So it is that over the years I’ve increasingly found that when I’m reading God’s Message in the morning I experience a word jumping off the page at me. I try to pay careful attention when this happens because it generally leads me down important paths of thought and meditation. This morning it was the word devoted that jumped off the page at me.

Devotion is not just about duty or obedience. Devotion carries with it a component of the heart. There is a yearning and desire that comes with devotion. I thought what a great legacy Ezra left behind to be known as a person who devoted himself to studying, living, and teaching the earliest chapters of God’s Message.

This morning I find myself asking the question, “to what or whom am I devoted?”

Tom is devoted to _________________________.

When others observe my life, if they are asked to fill in the blank, what would they say? Am I devoted to things that matter? Things that make a positive difference in the lives of others? Things that are eternal? Or, am I devoted to silly things that are temporal and of no consequence? To what or whom am I devoted

Understanding Michal

English: Maciejowski Bible, Leaf 37, the 3rd i...
English: Maciejowski Bible, Leaf 37, the 3rd image, Abner (in the center in green) sends Michal back to David. Palti is shown on the left. (Photo credit: Wikipedia)

When David returned home to bless his household, Michal daughter of Saul came out to meet him and said, “How the king of Israel has distinguished himself today, going around half-naked in full view of the slave girls of his servants as any vulgar fellow would!” 2 Samuel 6:20 (NIV)

Writing plays has been a great learning experience for me. One of the creative challenges that I’ve had to embrace is that every character in the play has a unique “voice” the comes from a back story the audience will never know or see. If I’m going to write a character well, then I have to understand that character’s story, person, and perspective. I’ve come to believe that I must truly love each character, even the unlovable ones, if I am going to give them their true and authentic voice and words.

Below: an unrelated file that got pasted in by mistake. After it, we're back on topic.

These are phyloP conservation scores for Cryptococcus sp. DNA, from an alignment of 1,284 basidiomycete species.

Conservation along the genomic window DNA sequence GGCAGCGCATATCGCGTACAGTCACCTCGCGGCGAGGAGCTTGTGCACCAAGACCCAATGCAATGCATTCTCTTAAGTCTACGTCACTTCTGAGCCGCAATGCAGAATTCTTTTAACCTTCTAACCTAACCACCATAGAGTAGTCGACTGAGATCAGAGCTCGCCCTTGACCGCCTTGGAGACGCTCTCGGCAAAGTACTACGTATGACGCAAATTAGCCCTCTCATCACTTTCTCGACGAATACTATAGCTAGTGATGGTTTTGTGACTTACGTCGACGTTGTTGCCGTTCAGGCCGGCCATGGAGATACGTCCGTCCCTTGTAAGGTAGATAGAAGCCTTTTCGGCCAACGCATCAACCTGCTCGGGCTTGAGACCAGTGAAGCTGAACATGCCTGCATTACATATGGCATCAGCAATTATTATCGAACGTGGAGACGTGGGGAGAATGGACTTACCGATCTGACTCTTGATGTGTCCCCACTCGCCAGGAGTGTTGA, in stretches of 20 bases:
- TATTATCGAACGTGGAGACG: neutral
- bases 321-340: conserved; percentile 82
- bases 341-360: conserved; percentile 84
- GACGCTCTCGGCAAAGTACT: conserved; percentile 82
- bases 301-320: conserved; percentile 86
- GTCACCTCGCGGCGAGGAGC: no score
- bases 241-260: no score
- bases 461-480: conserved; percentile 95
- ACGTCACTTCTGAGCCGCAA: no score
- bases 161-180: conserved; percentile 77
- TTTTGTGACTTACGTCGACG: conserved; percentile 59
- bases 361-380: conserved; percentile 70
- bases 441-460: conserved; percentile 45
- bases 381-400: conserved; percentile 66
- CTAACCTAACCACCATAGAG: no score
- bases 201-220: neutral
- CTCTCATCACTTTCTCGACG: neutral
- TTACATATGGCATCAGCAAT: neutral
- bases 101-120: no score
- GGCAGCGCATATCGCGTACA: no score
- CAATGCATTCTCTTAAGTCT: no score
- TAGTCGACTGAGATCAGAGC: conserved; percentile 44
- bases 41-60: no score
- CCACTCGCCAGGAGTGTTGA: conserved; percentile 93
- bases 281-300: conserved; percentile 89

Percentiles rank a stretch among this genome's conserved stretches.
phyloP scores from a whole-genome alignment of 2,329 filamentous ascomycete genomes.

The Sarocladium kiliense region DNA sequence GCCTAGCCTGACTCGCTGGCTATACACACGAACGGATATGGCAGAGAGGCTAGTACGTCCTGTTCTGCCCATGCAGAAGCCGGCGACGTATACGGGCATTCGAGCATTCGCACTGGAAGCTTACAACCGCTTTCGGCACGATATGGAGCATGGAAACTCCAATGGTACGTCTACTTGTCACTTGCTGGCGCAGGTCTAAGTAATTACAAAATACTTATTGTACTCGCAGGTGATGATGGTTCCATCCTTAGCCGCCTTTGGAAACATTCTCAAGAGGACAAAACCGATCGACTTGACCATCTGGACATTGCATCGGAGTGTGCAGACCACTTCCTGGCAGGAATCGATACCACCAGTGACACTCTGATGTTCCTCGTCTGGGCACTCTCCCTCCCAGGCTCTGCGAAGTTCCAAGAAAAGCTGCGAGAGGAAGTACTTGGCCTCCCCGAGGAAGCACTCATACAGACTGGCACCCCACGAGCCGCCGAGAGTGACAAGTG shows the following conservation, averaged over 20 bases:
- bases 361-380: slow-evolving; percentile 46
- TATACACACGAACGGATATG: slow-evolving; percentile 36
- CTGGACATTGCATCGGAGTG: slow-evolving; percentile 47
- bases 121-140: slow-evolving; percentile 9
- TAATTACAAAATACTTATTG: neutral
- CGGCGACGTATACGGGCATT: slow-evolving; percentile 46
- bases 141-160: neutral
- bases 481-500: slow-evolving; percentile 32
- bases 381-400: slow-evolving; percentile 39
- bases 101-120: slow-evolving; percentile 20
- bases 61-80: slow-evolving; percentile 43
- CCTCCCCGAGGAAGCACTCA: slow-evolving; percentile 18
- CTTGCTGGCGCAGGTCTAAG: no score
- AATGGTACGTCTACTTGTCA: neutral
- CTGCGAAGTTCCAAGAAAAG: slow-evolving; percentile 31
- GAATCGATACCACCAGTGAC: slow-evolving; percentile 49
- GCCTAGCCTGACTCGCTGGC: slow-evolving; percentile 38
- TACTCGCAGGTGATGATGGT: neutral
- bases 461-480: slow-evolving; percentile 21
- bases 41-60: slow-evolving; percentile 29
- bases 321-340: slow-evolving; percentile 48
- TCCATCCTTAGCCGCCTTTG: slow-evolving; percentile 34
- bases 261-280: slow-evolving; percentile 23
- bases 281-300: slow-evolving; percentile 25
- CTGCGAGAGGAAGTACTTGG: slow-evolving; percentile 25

I’ve always said that God’s Message changes every time you read it not because it has changed but because I and my circumstances have changed since the last time I read it. As I read today’s chapter I suddenly realized that I was reading it with the eyes of a playwright. I’ve always read this chapter and focused on David’s “undignified” worship, but today I found myself focused on Michal’s rebuke of her husband. I’ve always read Michal’s words and thought, “Sheesh, what a wench!” This time through, however, my playwright brain began asking what was really going on between Michal and David. There’s a larger back story there. Michal and David seem to have been those people who had the seeds of affection doomed never to take root:

  • Michal had a young girl’s crush on the young stud warrior David.
  • Michal’s father sought to wed her to David, not because he wanted what was best for his daughter but because he saw she could be used as his pawn in a desire to follow the Michael Coreleone playbook of “keep your friends close and your enemies closer.” Michal obviously was little loved by her father. He saw his daughter as a “snare” for his enemies.
  • Despite any teenage affections between them, David initially rebuffs being betrothed to her on the grounds he wasn’t worthy to marry the king’s daughter. I wonder how that made her feel?
  • Saul gives David a “price” of earning his betrothal to Michal of bringing him a 100 Philistine foreskins (Gross, I know. It was a brutal time in history). Saul figured David would be killed in the attempt, but instead David brings back two hundred Philistine foreskins to claim Michal. Pissed off and humiliated, Saul tries to assassinate David, but his newly betrothed wife Michal helps him escape out a window.
  • David flees the area for many years abandoning Michal in the home of her mentally ill father. Saul marries Michal off to another man.